I am always interested in how people reach a decision which involves a numerical answer, because this is often related to O.R.. What follows may be thought to be slightly distasteful -- you have been warned.
One reason for not writing any blogs for several weeks has been travels on holiday, to which I may return later. In the middle of these, I passed a milestone birthday, which was duly celebrated. Soon after that, I received a letter from the National Health Service telling me that they screen all men of my age and over for cancer of the bowel. To do this required me to take samples from material which had passed through that part of my body. (Do I need to say more? No? Good.)
The sample scheme asked for samples from three pieces of material (produced at different times) and two smears from each one, giving six specimens.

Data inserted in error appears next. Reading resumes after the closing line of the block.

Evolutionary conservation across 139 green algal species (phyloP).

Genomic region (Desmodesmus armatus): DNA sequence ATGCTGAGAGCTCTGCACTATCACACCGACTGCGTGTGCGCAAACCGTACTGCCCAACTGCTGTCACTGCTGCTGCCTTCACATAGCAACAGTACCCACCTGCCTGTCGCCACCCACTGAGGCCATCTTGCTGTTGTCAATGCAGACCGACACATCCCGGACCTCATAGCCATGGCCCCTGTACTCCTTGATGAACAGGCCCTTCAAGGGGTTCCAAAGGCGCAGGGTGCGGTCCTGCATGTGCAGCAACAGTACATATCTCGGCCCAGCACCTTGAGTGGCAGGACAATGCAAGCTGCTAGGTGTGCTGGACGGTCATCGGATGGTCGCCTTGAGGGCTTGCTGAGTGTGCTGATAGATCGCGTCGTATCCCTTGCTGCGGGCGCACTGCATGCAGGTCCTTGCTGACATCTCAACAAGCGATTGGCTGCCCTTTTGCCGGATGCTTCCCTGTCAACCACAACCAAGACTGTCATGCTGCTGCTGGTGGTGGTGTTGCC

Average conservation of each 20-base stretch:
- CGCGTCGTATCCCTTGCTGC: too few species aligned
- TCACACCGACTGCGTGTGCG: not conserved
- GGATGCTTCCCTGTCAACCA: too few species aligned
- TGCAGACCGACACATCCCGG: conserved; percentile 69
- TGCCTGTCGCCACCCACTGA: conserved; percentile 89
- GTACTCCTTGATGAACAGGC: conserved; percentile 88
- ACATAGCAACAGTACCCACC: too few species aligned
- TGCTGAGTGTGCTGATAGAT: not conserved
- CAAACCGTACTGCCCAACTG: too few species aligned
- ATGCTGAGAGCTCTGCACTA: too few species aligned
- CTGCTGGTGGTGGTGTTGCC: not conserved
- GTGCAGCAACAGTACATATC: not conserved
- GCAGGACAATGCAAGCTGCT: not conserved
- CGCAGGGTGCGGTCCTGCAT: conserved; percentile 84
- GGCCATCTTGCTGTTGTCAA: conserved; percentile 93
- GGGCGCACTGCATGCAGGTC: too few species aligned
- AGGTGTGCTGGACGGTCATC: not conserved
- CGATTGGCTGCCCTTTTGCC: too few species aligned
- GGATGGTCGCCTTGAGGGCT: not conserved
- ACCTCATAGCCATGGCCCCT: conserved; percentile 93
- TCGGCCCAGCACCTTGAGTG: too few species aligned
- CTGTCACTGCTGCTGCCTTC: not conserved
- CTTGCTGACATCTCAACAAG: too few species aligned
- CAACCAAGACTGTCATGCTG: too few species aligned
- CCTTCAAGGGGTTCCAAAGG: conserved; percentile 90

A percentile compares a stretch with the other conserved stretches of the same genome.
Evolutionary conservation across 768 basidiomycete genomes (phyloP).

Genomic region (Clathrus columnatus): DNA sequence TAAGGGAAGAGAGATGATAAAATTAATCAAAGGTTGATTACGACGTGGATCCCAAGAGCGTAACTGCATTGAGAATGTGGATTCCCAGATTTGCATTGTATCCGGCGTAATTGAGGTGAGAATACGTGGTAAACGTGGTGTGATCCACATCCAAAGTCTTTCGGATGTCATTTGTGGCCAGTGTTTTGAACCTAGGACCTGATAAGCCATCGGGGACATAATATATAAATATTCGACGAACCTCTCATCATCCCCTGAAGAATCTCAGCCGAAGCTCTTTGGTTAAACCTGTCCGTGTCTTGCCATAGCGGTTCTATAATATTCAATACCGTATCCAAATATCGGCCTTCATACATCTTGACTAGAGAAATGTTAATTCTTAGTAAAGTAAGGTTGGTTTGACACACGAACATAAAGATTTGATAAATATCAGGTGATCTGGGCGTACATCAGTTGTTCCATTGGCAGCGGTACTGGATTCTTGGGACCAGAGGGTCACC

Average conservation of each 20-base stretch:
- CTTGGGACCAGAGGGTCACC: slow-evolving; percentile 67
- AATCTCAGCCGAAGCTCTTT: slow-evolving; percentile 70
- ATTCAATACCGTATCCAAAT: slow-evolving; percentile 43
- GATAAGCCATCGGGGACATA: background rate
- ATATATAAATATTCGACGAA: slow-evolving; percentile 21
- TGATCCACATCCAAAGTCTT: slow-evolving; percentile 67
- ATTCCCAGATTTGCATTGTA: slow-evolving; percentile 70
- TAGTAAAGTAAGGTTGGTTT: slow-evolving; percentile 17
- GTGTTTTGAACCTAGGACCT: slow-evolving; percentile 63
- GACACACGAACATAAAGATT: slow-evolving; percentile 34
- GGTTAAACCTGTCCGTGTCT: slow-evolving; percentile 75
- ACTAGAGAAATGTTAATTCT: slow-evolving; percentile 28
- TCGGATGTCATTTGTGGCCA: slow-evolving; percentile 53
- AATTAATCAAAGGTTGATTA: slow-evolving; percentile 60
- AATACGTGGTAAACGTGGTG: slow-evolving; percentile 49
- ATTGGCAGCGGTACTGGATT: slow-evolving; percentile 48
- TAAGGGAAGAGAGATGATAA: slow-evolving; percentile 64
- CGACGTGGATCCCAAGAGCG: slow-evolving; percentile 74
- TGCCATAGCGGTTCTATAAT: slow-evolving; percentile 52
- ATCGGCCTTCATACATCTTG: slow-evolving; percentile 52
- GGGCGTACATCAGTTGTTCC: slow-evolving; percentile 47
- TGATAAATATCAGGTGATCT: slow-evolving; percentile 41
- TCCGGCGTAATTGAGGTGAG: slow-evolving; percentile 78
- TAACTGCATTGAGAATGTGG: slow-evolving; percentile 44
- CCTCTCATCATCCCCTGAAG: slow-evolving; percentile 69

So, questions: why two smears? why three pieces? Why not fewer from each and more pieces? I don't know the reasoning, but suspect that the answer is psychological as well as physical. Two eliminates some possibility of contamination. Three is enough for the average person to cope with. Put together, there are enough specimens for the analysts to look at, and reduce the risk of false positives and overlooking the symptoms by accident.